A Postmodern Analysis of Dr. Seuss’ The Foot Book // Flashback Friday

My final paper for AP Lit, where we had to write 1000 words on anything we wanted a present it to the class. That might have been a mistake.

Class, Gender, and Sexuality;
A Postmodern Analysis of Dr. Seuss’ The Foot Book

The darkest and most honest truths of mankind are hidden within the most simplistic forums. In the case of the children’s author Dr. Seuss, scathing critiques on every aspect of 21st century life, from gender roles to capitalism, are at home amongst strange, cartoon figures, bright, garish colors, and childish rhymes. Oftentimes parents themselves do not see the truth in the author’s words– only children, with their honest view of the world– can. With the widespread fanbase of the author’s work, generations of children are introduced to the false concepts society pushes at an early age, in order to prevent them from becoming brainwashed by the effects of mass marketing. In one of Seuss’ finest works, The Foot Book, he examines the relationship individuals have with the typical roles of class, gender, and sexuality through the metaphor of feet.

Lives and people are divided into categories; lines drawn by societal structures to segregate at an early age. Skills, gender, and socio-economic position are just some. The Foot Book bases its entire foundation upon these categories– left and right feet, wet and dry feet. Most clearly is denotation of class between left and right feet. Those who are left-hand dominant make up about 10% of the total population and are thus a lower class of people, paralleling the left side with inferiority and poverty. The passage on page three reads “Left foot, left foot, left foot, right.” In addition, each cartoon figure has their right foot striding forward, showing how the rich are the driving force of politics and the economy, while those at an intrinsic disadvantage– the left foot– are left to be dragged alone without the assistance they desperately need. The three left feet and one right foot also suggests how the minority– the 1%– of the population control all the wealth.

Pages four and five contain more symbols of class, depicting “wet foot, dry foot” and “high foot, low foot.” The lower class are the wet feet– those who struggle valiantly every day just to survive while the wealthy, the dry feet, relax in comfort. The high feet are so high only half of the body is visible, but the low feet appear in full and with an expression of contentment. In the world of capitalism we are told upward mobility is possible but this is false; in reality those in charge want the lower classes to be content with how things are and their meager life position. Finally, the long, monstrous creature on pages six and seven– “front feet, back feet”– is the machine of capitalism and class. The long body is representative of the distance in power and influence between the higher and lower class.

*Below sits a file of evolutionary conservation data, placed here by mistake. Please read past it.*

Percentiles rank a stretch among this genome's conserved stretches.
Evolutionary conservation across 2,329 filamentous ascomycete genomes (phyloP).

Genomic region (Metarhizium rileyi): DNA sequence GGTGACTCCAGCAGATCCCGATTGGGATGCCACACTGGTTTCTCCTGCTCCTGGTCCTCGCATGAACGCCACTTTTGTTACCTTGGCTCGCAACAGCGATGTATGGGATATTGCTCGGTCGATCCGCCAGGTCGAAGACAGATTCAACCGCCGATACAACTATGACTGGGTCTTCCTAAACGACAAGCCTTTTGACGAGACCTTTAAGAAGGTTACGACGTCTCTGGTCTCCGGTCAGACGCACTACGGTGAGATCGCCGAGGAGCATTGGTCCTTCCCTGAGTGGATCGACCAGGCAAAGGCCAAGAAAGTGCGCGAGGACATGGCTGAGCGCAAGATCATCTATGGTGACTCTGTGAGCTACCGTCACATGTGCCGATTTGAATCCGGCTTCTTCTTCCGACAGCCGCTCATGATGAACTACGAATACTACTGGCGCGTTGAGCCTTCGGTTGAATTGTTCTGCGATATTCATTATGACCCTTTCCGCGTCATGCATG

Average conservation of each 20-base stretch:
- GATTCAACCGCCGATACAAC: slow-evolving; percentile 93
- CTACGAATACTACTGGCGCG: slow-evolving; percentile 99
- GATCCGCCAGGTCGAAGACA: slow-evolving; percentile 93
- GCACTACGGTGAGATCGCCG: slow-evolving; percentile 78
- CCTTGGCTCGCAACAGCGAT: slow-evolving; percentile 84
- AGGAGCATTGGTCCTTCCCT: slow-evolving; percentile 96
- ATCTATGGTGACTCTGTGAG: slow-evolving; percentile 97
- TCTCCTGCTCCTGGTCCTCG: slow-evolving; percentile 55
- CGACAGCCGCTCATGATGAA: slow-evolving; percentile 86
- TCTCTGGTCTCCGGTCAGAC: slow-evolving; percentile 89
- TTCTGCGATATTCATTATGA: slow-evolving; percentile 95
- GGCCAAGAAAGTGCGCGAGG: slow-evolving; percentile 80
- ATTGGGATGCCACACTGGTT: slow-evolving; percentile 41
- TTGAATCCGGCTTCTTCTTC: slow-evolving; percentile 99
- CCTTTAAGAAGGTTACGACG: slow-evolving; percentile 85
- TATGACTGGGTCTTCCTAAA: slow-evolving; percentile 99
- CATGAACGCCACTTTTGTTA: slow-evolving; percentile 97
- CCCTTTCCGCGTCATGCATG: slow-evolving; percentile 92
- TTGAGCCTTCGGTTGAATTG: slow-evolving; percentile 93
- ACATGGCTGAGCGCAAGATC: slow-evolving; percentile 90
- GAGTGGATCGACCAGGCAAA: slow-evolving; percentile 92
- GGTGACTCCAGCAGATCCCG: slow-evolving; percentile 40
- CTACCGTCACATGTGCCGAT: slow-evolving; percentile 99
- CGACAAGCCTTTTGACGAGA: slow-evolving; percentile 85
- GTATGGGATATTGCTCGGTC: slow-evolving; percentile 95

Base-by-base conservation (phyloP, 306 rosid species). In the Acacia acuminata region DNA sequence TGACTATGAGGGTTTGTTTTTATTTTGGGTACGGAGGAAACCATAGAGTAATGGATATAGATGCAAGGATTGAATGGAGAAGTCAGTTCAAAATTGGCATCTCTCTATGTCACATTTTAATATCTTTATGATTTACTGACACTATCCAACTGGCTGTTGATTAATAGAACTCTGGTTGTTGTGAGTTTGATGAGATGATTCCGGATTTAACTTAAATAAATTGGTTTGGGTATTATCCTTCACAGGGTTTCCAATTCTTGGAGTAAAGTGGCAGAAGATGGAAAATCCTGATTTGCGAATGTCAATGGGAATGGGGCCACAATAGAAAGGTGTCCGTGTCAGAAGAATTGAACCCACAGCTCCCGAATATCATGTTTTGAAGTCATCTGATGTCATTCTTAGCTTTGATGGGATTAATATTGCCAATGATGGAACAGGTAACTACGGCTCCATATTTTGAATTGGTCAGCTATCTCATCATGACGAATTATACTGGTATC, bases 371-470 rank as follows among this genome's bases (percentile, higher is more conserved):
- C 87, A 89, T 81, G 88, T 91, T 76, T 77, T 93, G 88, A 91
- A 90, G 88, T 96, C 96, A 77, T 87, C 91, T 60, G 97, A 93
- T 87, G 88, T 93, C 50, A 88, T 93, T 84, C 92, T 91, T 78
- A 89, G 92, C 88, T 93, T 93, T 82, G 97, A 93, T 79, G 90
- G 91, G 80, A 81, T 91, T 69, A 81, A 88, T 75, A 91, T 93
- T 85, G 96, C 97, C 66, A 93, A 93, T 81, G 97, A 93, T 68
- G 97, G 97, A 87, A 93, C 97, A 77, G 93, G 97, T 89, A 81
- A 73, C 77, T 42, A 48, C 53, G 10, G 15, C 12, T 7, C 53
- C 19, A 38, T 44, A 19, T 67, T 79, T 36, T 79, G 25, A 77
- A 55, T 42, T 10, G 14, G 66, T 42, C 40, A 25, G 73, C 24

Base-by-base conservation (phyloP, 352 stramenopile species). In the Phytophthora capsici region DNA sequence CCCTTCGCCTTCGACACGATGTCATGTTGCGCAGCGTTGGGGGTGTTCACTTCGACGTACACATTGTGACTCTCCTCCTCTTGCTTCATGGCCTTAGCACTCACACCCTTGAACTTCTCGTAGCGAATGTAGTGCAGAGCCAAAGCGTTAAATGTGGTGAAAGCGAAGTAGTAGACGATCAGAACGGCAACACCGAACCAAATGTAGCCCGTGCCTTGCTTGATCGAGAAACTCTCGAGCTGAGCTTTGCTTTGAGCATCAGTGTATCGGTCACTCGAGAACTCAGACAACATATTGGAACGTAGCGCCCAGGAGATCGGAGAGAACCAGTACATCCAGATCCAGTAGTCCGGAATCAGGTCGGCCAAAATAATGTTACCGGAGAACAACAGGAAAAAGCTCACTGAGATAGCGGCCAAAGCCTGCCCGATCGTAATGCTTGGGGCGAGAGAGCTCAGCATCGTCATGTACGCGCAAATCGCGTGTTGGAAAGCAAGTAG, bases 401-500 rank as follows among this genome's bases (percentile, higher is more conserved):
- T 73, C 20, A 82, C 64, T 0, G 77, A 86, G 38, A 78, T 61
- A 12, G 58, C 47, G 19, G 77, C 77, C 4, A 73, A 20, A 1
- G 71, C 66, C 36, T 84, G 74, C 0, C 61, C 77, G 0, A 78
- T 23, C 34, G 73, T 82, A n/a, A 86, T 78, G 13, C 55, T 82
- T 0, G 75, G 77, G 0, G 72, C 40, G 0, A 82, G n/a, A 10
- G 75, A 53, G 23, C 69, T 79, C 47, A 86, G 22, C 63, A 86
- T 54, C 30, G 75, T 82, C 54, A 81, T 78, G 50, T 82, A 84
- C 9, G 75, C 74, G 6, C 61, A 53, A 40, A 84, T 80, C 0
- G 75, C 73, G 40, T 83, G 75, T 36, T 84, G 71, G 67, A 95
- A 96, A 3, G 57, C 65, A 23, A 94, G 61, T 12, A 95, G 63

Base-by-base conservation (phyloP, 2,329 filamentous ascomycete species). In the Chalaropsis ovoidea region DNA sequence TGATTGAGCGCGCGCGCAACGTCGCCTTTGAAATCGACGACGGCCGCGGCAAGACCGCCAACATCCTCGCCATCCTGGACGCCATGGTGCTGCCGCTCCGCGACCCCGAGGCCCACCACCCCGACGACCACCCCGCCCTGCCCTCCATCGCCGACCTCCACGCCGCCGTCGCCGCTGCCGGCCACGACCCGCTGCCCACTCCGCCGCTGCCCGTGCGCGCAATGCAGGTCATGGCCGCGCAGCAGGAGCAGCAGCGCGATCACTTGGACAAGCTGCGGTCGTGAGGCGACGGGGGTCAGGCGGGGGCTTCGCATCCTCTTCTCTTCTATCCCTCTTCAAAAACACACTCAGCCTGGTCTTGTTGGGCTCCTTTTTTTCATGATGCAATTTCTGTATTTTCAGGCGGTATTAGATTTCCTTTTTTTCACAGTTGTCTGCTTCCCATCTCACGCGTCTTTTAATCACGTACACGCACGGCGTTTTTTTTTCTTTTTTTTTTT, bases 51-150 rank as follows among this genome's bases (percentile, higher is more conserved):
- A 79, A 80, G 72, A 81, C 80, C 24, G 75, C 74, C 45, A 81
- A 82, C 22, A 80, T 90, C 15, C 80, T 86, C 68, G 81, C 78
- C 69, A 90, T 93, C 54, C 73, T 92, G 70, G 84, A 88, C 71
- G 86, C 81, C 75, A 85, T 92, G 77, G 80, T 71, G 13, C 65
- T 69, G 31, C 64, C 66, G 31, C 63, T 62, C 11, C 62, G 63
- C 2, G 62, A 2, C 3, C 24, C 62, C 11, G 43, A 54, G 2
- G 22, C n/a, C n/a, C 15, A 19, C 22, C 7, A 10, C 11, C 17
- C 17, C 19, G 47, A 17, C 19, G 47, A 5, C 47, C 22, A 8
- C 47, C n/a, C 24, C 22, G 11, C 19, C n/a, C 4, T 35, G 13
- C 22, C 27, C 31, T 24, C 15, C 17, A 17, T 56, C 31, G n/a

Gender role normativity is also represented in the book. In everyday life it is unnoticable, but when the clear roles of males and females are stated to be examined and studied, the disturbing pattern of the strict roles emerge. “Red feet, black feet” is one example. Red is for females, as it is typically the color of love while black is in fact the absence of color. This is a clear indication of how from a young age girls are taught to be kind and loving, while boys are taught to be stoic pillars of masculinity. How these two conflicting values are meant to interact is not clear, however, only that they are supposed to remain separate. “Slow feet, quick feet” is again telling of gender roles. The nurturing, “slow” female cannot be “quick” like her male counterpart because that does not fit the motherly model. No, it is the male who is the fast, athletic, strong figure in the relationship. “Small feet, big feet” communicates the message found in popular culture and stereotypes– that to be found beautiful women must look a certain way– small and slight. Similarly, to be respected, a man must be large.

There are some feet that are viewed not as normal, but unusual and perhaps grotesque. “Clown feet” are paraded about, a visual representation of queer baiting and exploitation used in media. The drag queen persona so often misunderstood is reduced to nothing more than a freak dressed up in a silly costume opposed to a form of release and self expression. The clown motif is also representative of how out of place and unwelcome the LGBT community feels in the modern world. After all, the clown is often shown to be the symbol of people’s deepest and darkest fears. The clown feet is not how the queer population sees themselves but instead a reflection of how they are forced by society to make the best of an unfavorable situation.

However, the book contains notes of optimism. “How many, many feet you meet” reads a line, showing how the ultimate message of the novel is one of acceptance of the individual identity forged by man. This is reliant not upon the lessons of history or by the brain washings of cell phones and social media but through the person struggle everyone must eventually triumph over. Everything from class to gender to sexuality must be explored in the intimate landscape of the inner-consciousness without draining outside effects, and in the outcome of such a journey, the conclusion that each living person is different would be the natural conclusion. It is testament to the genius of Dr. Seuss that his profound and intricate message is hidden carefully within the meager pages of a children’s storybook. Indeed, the masterpiece of the English language that is The Foot Book accomplishes more in it’s 30-some pages that Joyce did in 800– with enough grace and simplicity that even a child could comprehend.